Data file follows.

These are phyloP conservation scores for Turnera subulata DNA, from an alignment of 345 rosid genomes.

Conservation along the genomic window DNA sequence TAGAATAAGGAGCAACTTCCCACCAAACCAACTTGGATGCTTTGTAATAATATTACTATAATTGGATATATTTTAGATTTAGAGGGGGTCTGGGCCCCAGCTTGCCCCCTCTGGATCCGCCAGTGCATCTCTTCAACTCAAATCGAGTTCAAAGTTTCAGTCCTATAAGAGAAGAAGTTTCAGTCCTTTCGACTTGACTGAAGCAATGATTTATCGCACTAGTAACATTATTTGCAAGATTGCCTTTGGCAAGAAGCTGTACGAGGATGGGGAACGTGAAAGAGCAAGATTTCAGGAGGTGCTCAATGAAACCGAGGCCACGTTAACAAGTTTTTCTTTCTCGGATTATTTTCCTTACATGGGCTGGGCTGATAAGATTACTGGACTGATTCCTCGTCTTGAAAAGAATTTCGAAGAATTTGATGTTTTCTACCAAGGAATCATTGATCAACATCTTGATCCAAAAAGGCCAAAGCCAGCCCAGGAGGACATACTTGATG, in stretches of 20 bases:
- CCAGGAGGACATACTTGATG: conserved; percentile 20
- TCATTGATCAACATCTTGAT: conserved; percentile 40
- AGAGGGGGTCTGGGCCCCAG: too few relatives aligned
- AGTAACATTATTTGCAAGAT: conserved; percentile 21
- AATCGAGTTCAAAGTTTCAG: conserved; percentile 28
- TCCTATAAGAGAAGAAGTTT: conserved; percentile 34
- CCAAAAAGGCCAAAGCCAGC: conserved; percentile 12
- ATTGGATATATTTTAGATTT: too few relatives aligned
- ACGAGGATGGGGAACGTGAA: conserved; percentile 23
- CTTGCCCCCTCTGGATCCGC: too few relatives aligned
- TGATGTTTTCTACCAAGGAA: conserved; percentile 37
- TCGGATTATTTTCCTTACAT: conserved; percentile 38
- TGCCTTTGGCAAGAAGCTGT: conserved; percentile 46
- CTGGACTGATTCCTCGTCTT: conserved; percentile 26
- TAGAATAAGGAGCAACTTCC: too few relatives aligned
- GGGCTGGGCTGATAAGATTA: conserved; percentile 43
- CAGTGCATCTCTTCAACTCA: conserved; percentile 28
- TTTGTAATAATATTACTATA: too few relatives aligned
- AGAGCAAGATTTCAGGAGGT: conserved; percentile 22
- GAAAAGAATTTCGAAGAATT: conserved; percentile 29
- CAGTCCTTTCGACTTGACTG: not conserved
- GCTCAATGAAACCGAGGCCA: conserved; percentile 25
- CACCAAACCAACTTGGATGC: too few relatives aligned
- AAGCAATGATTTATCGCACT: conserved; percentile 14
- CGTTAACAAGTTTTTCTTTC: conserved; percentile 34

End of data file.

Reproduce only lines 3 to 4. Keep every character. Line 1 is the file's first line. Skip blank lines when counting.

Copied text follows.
- CCAGGAGGACATACTTGATG: conserved; percentile 20
- TCATTGATCAACATCTTGAT: conserved; percentile 40